Signal boosters are devices that hold great potential to improve wireless coverage to areas with poor signal levels. For example, signal boosters can be placed in a home or car to provide increased signal strength for cell phones. When these devices are properly installed, they can help consumers, wireless service providers, and public safety first responders by extending reliable service to areas that would otherwise have weak signals such as tunnels, subways, inside buildings and in rural and underserved areas. Well-designed signal boosters hold great potential to empower consumers in rural and underserved areas to improve their wireless coverage in their homes, at their jobs, and when they travel by car, recreational vehicle, or boat.
Although signal boosters hold great promise to improve wireless coverage, malfunctioning and improperly designed or installed signal boosters can interfere with wireless networks and cause interference to a range of communication services, including emergency and 911 calls.
Several parties have filed Petitions seeking clarification of or changes to the FCC’s rules to address the proper use and regulation of these devices. In January 2010, the FCC issued a Public Notice  seeking comment on these various Petitions. In April 2011, the FCC issued a Notice of Proposed Rulemaking  (NPRM) seeking comment on how best to facilitate the development and deployment of well-designed signal boosters.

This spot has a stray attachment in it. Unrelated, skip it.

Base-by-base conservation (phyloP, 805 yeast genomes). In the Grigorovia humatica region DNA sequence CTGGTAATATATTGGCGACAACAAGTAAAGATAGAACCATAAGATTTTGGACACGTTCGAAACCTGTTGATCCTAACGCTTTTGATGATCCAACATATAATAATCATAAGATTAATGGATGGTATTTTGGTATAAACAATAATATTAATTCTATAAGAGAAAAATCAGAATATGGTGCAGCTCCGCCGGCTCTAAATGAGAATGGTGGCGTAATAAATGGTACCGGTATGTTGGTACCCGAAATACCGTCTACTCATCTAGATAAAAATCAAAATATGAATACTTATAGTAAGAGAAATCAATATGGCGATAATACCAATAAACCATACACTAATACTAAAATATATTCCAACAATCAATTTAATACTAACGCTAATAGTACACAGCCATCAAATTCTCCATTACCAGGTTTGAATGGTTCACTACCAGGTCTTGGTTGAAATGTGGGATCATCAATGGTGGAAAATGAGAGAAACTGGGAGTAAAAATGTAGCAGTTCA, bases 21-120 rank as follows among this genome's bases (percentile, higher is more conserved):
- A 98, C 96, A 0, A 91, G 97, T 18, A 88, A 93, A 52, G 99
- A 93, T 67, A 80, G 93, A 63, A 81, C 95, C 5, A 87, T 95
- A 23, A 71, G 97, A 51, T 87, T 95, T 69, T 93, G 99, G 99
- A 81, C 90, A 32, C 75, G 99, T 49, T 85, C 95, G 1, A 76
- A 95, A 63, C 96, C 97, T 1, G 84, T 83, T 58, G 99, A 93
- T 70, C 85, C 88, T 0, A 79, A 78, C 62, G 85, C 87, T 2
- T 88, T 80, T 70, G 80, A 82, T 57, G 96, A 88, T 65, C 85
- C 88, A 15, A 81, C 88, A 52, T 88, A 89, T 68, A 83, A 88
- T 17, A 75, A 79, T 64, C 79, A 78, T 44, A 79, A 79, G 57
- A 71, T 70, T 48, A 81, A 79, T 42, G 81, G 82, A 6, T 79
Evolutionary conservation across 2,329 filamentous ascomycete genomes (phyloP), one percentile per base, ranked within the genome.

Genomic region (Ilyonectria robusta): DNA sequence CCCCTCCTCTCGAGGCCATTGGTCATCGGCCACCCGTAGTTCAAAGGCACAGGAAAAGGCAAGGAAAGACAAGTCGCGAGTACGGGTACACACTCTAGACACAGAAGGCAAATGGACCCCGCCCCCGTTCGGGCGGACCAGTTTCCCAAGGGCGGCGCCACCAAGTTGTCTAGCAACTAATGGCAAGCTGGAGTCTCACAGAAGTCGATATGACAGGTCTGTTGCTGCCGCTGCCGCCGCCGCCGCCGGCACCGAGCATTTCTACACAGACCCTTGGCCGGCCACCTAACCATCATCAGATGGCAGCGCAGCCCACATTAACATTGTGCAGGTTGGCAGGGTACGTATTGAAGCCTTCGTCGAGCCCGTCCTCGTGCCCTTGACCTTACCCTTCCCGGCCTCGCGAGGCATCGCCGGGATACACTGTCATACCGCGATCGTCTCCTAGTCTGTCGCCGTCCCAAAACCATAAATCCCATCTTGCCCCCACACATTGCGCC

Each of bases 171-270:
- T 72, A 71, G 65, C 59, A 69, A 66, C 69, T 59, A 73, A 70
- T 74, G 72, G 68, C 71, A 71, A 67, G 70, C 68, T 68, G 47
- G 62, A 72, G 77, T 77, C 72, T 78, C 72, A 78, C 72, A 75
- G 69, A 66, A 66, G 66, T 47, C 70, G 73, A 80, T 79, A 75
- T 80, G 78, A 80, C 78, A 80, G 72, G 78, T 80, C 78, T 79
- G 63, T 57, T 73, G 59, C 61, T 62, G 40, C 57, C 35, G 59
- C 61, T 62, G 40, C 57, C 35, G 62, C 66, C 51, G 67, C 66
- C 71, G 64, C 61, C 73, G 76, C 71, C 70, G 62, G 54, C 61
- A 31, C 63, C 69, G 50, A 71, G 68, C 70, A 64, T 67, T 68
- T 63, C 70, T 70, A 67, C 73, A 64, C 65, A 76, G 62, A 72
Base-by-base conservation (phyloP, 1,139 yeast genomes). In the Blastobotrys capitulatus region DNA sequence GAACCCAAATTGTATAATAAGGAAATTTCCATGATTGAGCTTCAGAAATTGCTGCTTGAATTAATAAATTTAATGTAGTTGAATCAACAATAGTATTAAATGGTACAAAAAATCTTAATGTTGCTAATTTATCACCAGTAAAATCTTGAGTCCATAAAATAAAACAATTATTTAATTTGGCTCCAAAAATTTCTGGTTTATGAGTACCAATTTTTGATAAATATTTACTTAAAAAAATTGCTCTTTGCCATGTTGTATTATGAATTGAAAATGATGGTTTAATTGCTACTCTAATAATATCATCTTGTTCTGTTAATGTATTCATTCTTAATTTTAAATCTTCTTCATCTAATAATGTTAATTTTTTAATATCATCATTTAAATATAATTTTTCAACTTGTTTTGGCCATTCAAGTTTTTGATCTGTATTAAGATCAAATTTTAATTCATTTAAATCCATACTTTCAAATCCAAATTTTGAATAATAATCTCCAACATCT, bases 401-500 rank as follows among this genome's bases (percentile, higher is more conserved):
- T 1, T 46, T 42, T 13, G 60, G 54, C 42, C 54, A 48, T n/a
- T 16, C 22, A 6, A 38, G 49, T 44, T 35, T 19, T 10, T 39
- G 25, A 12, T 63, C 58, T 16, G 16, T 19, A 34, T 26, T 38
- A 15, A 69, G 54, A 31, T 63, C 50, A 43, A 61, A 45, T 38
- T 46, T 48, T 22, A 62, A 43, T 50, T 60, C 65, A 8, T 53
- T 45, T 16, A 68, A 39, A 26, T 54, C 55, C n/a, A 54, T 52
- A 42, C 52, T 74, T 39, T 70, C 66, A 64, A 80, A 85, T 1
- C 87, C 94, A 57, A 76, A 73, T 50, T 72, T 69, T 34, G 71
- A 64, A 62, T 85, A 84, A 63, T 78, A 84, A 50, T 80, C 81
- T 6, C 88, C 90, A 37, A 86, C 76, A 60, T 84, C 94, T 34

On February 20, 2013, the FCC released a Report and Order that includes rules and policies that will enhance wireless coverage for consumers, particularly in rural, underserved, and difficult-to-serve areas by broadening the availability of signal boosters while ensuring that boosters do not adversely affect wireless networks. Information about these rules and policies are available on the FCC's signal boosters website.